Biotechnology division at Brimrose to work on fluorescence detection of bacteria, toxins

With the goal of increasing its presence in the life sciences market, Brimrose Technology (Sparks, MD) has unveiled a new Biotechnology Division that will include work on a rapid and sensitive fluorescence detection method for bacteria, viruses, and toxins based on immunological (antibody-antigen) reactions.      

The new division's research will center on the utility of the bacteriophage virus and phage lytic enzymes for treating, preventing, controlling, and detecting specific bacteria in the environment or in applications for human, agriculture, animal, or food use. Bacteriophages occur in nature, kill bad bacteria, are safe for animals and humans, are inexpensive, and do not harm the environment or cause the problems that antibiotics do. While bacteriophages have been used for some time with varying degrees of success, researchers working with the company show significant progress and should lead to greater use of these important viruses.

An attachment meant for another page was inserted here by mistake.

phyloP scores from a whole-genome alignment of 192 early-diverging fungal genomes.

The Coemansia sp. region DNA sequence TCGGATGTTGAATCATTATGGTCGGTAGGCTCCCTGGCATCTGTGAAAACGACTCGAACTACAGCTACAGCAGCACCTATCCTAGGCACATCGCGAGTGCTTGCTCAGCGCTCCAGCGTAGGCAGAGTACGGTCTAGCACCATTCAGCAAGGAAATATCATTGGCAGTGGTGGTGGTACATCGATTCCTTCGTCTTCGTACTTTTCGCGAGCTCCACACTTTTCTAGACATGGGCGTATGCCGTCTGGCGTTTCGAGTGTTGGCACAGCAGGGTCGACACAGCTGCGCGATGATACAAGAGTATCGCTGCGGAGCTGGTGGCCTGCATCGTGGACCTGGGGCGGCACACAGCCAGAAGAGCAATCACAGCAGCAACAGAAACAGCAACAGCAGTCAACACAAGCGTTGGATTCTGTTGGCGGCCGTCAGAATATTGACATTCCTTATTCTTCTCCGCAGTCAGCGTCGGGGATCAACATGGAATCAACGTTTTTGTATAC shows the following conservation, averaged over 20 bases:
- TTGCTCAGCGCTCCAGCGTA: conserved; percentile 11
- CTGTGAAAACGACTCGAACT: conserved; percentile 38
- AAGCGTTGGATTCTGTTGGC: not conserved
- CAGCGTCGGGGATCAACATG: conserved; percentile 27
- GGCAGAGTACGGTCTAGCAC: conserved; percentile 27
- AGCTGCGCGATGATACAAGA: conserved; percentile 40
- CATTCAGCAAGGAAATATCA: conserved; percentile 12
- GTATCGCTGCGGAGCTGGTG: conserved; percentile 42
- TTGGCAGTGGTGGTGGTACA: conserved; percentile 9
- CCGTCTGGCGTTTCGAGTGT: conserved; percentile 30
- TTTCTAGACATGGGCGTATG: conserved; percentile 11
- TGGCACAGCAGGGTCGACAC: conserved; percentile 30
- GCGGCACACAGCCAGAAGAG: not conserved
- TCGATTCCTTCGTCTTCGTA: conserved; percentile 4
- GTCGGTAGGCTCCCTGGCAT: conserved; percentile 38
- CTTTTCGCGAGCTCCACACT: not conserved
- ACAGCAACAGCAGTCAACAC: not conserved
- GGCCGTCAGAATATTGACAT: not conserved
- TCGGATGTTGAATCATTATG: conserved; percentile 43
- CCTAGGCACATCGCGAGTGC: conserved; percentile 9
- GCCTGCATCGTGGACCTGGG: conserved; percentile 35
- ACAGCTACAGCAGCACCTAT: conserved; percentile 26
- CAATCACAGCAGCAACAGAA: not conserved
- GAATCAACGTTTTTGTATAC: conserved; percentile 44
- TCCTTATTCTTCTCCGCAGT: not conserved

To prepare for the new division, the company is in the process of signing memoranda of understanding with various globally recognized institutes and companies, including the Eliava Institute (Tbilisi, GA), the Jiangsu Academy of Agricultural Sciences (Nanjing, China), NHDetect (Reisterstown, MD), New Horizons Diagnostics (Arbutus, MD), and the International Phage Research Center (also in Nanjing).

New staff include Dr. Yingyun Liu, who will work on the application and detection of lytic enzymes, and David Trudil, who will help coordinate efforts with NHDetect (a company he directs) and New Horizons Diagnostics, which specializes in manufacturing tests for rapid detection of bacteria and toxins in human, environmental, surface, food, and water samples for use by municipal and corporate customers. The company also works with local and national governmental agencies.

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